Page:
Getting Serious About Practitioners in The Classroom–By Stephen G. Harding (January 25, 2019 Issue of PA Times Fifteen Years an Adjunct To be clear, I was not a day-to-day freeway-flying adjunct lecturer searching for the on ramp to the tenure track. That lane was reserved for those freshly minted Ph.D.’s pursuing membership in the academy. I was another kind of adjunct, one wearing the moniker practitioner instructor. It required wearing a... Continue Reading →

The Advent of the Street Level Bureaucrat in the Classroom — New Challenges for Graduate Urban Management Education– by Stephen G. Harding

"Labor agreements, archaic management practices and outdated human resource class and comp requirements set the stage for this wave of new, somewhat reluctant, graduate students. Beyond their own job performance, they have to demonstrate more. Even for long term-seasoned professionals, no new credential means no promotion and no pay raise. They’ve hit the career and... Continue Reading →

MPP & MPA Programs in California–Can Good City Management be Taught? by Ken Pulskamp & Wade McKinney (Western City Magazine, April 2015)

"There is an innate challenge in teaching something as complex as city management. It’s not just public finance and organizational behavior, not by a long shot. It’s a delicate balance of practical skills, political savvy, on the job experience, and service. Here in California, we are fortunate to have a plethora of top tier institutions... Continue Reading →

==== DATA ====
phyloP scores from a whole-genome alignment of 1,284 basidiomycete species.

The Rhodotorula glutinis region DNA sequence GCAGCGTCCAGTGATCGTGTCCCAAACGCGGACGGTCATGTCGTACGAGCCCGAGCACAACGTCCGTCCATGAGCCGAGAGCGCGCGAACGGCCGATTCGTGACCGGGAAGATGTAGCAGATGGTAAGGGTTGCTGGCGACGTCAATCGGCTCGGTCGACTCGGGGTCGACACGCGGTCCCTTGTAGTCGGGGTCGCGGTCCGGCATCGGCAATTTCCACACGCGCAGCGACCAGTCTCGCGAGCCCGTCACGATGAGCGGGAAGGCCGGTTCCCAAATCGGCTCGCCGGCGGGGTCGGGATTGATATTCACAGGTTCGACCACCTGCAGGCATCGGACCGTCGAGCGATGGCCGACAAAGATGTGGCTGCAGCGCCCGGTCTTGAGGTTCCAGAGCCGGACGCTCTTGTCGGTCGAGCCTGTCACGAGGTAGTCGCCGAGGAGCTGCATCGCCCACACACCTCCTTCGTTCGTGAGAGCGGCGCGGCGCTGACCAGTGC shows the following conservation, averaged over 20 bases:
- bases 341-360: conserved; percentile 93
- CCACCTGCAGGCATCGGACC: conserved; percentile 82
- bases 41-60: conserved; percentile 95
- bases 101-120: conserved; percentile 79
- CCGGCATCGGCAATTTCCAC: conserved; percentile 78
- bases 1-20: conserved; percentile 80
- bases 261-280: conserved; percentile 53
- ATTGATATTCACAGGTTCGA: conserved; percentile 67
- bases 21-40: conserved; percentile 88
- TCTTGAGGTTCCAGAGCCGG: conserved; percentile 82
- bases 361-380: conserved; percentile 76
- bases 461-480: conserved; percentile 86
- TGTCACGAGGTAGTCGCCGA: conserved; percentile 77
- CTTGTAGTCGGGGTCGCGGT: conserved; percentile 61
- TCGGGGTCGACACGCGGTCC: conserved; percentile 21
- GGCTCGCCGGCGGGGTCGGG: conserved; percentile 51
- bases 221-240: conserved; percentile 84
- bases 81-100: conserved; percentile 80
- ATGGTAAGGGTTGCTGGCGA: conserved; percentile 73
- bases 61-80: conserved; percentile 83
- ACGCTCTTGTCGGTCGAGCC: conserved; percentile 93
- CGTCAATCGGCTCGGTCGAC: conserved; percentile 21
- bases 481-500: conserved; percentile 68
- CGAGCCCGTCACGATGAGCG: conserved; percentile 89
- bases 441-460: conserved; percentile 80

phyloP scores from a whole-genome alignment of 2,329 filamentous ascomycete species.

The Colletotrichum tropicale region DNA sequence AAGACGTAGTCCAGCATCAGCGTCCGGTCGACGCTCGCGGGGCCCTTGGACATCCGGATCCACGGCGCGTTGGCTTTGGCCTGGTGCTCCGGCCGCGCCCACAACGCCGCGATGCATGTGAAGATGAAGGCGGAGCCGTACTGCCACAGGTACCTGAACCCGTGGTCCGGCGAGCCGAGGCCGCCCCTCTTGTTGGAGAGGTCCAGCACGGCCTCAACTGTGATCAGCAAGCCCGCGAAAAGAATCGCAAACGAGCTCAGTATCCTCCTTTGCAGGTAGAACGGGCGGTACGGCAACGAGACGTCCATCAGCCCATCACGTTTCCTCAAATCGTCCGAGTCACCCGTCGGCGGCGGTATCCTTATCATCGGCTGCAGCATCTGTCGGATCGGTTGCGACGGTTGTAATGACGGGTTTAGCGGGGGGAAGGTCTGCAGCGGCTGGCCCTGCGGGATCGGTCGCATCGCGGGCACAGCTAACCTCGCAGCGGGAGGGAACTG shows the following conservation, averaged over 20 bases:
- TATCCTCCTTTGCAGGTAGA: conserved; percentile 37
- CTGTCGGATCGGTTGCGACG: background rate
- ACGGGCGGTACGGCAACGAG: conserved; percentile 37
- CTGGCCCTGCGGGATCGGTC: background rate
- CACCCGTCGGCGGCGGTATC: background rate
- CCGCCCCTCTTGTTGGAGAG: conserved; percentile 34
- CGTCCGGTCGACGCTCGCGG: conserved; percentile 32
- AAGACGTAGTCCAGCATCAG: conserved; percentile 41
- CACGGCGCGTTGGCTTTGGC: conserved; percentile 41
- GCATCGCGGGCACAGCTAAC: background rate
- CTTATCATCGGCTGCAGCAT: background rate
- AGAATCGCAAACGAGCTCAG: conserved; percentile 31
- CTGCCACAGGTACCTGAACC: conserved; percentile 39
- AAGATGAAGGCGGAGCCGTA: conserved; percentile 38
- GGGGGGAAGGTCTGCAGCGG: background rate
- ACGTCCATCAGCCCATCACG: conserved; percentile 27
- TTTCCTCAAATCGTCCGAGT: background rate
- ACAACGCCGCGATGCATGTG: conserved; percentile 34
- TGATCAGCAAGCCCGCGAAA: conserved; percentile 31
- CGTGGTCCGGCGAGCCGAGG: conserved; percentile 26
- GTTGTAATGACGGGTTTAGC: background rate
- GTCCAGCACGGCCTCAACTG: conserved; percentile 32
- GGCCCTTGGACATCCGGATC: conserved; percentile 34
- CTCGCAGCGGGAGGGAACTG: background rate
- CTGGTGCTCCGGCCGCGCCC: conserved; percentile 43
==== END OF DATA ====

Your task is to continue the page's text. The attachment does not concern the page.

Another Opportunity to Guest Lecture by Stephen G. Harding, Committee Chair on the Third Edition—Managers as Teachers: A Practitioners Guide to Teaching Public Administration. This Thursday will mark my fourteenth time wearing the guest lecturer’s hat. These are always fun to do. In years past, the requests were predicated on my technical expertise. I was asked to lecture about some topical specialization. It could be related to real estate development, fiscal impact, public financing mechanisms, or the latest... Continue Reading →

‘Majoring in a Professor’–By Scott Jaschik

"Why are some majors more popular than others with undergraduates? Is it the perception that they lead to good (well paying) jobs? Are certain fields naturally more attractive to new undergraduates? Will students respond to tuition incentives to pick (or bypass) some fields? Maybe it’s much more simple: Undergraduates are significantly more likely to major... Continue Reading →

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